# Question

An Introduction to Decision Analysis, Robert T. Clemen presents an example in which he discusses the 1982 John Hinckley trial. In describing the case, Clemen says: In 1982 John Hinckley was on trial, accused of having attempted to kill President Reagan. During Hinckley’s trial, Dr. Daniel R. Weinberger told the court that when individuals diagnosed as schizophrenics were given computerized axial tomography (CAT) scans, the scans showed brain atrophy in 30% of the cases compared with only 2% of the scans done on normal people. Hinckley’s defense attorney wanted to introduce as evidence Hinckley’s CAT scan, which showed brain atrophy. The defense argued that the presence of atrophy strengthened the case that Hinckley suffered from mental illness.

a. Approximately 1.5 percent of the people in the United States suffer from schizophrenia. If we consider the prior probability of schizophrenia to be .015, use the information given to find the probability that a person has schizophrenia given that a person’s CAT scan shows brain atrophy.

b. John Hinckley’s CAT scan showed brain atrophy. Discuss whether your answer to part a helps or hurts the case that Hinckley suffered from mental illness.

c. It can be argued that .015 is not a reasonable prior probability of schizophrenia. This is because .015 is the probability that a randomly selected U. S. citizen has schizophrenia. However, John Hinckley was not a randomly selected U. S. citizen. Rather, he was accused of attempting to assassinate the President. Therefore, it might be reasonable to assess a higher prior probability of schizophrenia. Suppose you are a juror who believes there is only a 10 percent chance that Hinckley suffers from schizophrenia. Using .10 as the prior probability of schizophrenia, find the probability that a person has schizophrenia given that a person’s CAT scan shows brain atrophy.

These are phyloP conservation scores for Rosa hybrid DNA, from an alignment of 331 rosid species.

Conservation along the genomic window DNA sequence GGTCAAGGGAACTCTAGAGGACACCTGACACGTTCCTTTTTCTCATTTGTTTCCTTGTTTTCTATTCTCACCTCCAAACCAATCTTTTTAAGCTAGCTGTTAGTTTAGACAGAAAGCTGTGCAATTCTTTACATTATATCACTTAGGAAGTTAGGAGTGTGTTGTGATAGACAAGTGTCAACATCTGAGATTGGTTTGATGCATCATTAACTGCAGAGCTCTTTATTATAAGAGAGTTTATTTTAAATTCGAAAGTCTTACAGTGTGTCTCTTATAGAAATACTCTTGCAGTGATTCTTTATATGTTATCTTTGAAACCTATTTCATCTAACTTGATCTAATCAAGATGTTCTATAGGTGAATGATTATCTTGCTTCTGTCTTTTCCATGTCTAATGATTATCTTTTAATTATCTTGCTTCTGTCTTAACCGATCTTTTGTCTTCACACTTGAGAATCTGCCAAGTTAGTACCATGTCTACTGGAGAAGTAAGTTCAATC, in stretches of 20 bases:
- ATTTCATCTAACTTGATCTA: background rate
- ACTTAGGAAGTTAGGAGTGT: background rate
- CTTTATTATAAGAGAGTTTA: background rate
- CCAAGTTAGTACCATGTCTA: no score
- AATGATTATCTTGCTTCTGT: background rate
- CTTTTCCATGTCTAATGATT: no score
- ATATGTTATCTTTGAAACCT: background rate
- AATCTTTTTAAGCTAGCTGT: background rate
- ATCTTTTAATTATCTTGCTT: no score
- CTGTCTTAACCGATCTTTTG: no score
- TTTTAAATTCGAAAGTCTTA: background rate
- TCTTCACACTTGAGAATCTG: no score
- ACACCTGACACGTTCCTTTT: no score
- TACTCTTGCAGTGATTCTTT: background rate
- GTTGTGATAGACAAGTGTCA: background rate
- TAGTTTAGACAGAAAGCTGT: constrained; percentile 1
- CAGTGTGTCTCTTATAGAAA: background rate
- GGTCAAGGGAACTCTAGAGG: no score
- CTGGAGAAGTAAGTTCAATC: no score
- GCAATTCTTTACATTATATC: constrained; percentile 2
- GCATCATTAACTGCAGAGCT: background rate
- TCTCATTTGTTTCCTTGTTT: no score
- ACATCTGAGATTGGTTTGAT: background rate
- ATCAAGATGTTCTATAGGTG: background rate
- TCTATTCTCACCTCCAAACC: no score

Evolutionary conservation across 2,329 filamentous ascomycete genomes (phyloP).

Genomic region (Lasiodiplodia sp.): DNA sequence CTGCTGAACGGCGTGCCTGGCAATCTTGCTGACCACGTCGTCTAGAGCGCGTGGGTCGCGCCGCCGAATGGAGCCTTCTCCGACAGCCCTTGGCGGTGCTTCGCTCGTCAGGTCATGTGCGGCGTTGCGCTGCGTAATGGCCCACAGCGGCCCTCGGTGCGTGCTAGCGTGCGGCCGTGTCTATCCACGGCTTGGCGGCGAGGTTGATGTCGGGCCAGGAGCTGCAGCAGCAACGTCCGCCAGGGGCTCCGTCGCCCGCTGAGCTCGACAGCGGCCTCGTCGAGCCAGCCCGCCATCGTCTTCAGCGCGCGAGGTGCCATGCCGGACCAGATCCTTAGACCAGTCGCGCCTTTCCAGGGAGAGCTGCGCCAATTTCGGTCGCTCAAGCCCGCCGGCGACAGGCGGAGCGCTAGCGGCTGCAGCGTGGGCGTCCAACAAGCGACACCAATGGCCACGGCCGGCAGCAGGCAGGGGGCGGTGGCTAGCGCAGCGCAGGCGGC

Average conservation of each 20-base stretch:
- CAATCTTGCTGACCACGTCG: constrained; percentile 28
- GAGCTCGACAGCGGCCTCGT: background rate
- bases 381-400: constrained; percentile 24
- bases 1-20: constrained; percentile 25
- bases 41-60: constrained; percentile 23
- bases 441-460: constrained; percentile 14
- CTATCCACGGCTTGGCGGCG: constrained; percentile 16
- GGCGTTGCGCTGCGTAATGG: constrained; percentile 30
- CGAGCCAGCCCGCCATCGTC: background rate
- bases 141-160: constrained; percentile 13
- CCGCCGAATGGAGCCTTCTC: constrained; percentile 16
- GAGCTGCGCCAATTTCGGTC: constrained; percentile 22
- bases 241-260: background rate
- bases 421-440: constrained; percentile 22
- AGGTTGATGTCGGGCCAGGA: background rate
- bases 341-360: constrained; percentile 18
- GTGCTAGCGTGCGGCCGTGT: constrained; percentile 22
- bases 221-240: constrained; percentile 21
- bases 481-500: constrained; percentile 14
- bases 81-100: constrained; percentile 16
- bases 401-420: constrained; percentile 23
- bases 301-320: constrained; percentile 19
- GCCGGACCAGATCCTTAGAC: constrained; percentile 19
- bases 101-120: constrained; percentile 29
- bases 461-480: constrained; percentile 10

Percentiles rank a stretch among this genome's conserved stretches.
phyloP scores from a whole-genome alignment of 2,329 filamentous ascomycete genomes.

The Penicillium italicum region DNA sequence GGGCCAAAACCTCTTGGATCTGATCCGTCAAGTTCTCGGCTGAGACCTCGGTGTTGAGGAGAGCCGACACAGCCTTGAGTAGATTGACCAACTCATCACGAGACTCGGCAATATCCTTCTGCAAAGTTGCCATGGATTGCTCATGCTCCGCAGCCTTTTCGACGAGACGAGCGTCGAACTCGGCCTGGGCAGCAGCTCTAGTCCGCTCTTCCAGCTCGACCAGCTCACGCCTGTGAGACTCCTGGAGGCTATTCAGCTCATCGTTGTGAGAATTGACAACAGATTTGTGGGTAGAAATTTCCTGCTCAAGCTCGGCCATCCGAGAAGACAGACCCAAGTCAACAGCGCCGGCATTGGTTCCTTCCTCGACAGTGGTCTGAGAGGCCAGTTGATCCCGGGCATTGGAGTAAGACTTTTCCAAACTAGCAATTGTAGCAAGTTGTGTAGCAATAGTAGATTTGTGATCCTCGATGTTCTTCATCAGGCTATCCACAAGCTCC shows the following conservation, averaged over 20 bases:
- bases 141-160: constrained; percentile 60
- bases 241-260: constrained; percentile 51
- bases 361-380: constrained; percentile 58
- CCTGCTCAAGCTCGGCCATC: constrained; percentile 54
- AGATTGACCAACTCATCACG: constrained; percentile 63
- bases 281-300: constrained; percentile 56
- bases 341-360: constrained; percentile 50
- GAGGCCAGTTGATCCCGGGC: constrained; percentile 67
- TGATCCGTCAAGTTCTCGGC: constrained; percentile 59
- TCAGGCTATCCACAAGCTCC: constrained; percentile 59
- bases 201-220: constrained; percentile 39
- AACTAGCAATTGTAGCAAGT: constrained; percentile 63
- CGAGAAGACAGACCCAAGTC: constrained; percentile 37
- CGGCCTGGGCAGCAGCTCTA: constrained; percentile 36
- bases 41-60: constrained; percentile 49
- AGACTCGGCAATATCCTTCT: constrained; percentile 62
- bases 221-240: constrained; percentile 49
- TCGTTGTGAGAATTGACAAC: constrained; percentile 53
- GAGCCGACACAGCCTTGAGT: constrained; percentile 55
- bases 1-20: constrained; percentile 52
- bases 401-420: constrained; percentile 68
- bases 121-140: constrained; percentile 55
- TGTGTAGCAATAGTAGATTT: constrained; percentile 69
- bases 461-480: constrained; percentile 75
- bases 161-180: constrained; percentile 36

d. If you are a juror with a prior probability of .10 that John Hinckley suffers from schizophrenia and given your answer to part c, does the fact that Hinckley’s CAT scan showed brain atrophy help the case that Hinckley suffered from mental illness?

e. If you are a juror with a prior probability of .25 that Hinckley suffers from schizophrenia, find the probability of schizophrenia given that Hinckley’s CAT scan showed brain atrophy. In this situation, how strong is the case that Hinckley suffered from mental illness?

a. Approximately 1.5 percent of the people in the United States suffer from schizophrenia. If we consider the prior probability of schizophrenia to be .015, use the information given to find the probability that a person has schizophrenia given that a person’s CAT scan shows brain atrophy.

b. John Hinckley’s CAT scan showed brain atrophy. Discuss whether your answer to part a helps or hurts the case that Hinckley suffered from mental illness.

c. It can be argued that .015 is not a reasonable prior probability of schizophrenia. This is because .015 is the probability that a randomly selected U. S. citizen has schizophrenia. However, John Hinckley was not a randomly selected U. S. citizen. Rather, he was accused of attempting to assassinate the President. Therefore, it might be reasonable to assess a higher prior probability of schizophrenia. Suppose you are a juror who believes there is only a 10 percent chance that Hinckley suffers from schizophrenia. Using .10 as the prior probability of schizophrenia, find the probability that a person has schizophrenia given that a person’s CAT scan shows brain atrophy.

d. If you are a juror with a prior probability of .10 that John Hinckley suffers from schizophrenia and given your answer to part c, does the fact that Hinckley’s CAT scan showed brain atrophy help the case that Hinckley suffered from mental illness?

e. If you are a juror with a prior probability of .25 that Hinckley suffers from schizophrenia, find the probability of schizophrenia given that Hinckley’s CAT scan showed brain atrophy. In this situation, how strong is the case that Hinckley suffered from mental illness?

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